Everybody has a story to tell. Some stories are sad, some are touching; Some stories are sweet, and some are funny. Some stories, like Jenn Hayward’s, are all of the above. Her 75-minute one-woman show delves deep into her own past to explore sexuality, mental health, social justice, religion, and self-acceptance.
Should you see it?
Each of us has our cross to bear, and it takes a courageous person to put that on display for complete strangers. In Jesus Even Loves a Crazy Horny Feminist, Jenn Hayward recounts her struggles with self-harm, infertility, borderline personality disorder, and many other challenges in an honest, open way that’s both moving and charming. She treats these subjects with the respect and gravitas they deserve without becoming preachy or overly sentimental. That in itself is no small feat and deserves applause.
The biggest difficulty with this show, however, is that it feels more like therapy than theatre. Hayward’s emotional outpourings come at the request of a God-like character who interrupts her stand-up comedy set seemingly at random. There are thus two distinct flavours to this show and the problem is that they don’t interact well. The comedy feels like it was inserted into the play just to give the audience a break from the weight of its subject matter. Nothing feels like an integrated whole.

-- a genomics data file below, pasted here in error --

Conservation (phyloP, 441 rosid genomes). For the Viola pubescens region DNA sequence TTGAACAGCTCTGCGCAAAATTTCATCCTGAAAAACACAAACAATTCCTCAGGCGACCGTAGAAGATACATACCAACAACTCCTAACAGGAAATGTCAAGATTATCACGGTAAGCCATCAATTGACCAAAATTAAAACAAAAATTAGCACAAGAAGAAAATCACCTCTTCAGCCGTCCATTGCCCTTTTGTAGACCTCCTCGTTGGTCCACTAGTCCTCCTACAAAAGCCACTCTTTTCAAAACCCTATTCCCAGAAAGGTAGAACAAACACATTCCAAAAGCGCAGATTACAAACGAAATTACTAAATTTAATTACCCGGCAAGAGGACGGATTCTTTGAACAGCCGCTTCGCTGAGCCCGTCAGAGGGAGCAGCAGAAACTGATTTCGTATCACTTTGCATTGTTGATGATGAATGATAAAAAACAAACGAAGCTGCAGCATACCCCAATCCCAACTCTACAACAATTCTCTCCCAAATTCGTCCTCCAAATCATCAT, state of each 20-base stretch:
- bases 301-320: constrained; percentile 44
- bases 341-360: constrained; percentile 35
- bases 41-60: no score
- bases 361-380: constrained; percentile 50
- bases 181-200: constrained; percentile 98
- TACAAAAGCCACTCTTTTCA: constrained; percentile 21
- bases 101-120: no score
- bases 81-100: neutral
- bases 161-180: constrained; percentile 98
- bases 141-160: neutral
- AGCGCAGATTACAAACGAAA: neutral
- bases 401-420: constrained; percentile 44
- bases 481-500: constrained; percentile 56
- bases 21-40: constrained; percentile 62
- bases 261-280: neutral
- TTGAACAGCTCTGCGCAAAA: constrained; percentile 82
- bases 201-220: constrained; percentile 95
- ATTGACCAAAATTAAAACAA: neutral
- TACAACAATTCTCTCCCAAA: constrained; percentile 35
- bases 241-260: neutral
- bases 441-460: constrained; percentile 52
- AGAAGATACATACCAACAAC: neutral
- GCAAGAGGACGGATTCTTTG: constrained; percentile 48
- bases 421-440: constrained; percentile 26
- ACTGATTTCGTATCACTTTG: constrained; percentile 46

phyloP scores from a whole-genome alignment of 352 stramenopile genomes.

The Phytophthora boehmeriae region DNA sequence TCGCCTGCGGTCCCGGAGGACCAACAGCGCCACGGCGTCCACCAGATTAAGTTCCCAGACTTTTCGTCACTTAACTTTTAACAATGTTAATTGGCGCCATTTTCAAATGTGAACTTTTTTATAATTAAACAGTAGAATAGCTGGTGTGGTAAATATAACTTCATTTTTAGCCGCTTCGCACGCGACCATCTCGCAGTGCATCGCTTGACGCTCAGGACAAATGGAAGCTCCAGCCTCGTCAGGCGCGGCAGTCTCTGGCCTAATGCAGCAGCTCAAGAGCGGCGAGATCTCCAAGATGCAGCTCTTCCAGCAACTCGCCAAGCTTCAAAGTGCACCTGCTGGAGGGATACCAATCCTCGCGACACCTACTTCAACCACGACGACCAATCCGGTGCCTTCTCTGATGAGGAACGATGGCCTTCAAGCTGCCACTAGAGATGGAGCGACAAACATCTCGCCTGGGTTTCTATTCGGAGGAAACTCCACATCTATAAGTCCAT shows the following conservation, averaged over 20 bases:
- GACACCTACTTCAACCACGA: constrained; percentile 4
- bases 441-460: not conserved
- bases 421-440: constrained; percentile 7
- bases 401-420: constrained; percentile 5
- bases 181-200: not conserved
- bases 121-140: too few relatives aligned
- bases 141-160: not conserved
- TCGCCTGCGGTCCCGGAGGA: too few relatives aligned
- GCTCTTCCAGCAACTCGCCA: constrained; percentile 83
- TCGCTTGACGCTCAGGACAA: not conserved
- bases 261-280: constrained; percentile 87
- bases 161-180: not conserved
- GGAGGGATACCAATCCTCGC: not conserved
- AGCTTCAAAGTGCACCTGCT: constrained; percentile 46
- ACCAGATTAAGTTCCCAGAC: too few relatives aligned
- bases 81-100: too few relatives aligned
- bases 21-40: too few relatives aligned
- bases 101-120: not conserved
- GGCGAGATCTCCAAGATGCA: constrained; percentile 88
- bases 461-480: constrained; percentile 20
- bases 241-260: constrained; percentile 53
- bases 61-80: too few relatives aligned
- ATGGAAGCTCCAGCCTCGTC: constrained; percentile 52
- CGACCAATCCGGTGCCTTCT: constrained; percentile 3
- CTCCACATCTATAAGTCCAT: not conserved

Hayward also becomes very introspective when she is telling this God-like figure about how her life turned out. She turns completely inwards, losing the quality that makes her engaging in other scenes, and appears to be talking through her problems more for her benefit than ours. I often felt more like a witness to someone’s self-psychoanalysis session than a theatre-goer.
Stand-up comedy is clearly where Hayward shines. Her energy and sense of humor are at their best when she is in the spotlight in front of the single microphone, cracking jokes and engaging the audience. Unfortunately, she loses this intensity completely when she transitions from her brass and confident stage personae to the tired woman wondering if there’s still a place for her in Jesus’ heart.
We’re also never clear on why Hayward cares so deeply about that question. She tackles a lot of issues very well throughout Jesus Even Loves a Crazy Horny Feminist but spirituality is not one of them. The “conversations with God” structure felt forced, and the God character himself fell flat. His awkward reading – complete with loud page turns – didn’t help. Hayward’s stories stand alone well, without needing to be crammed into the confines of theatrical convention or even an overarching theme.
But that’s just my opinion and I’d love to hear what you have to say. What did you think of the interruptions from God? Let me know in the comments below!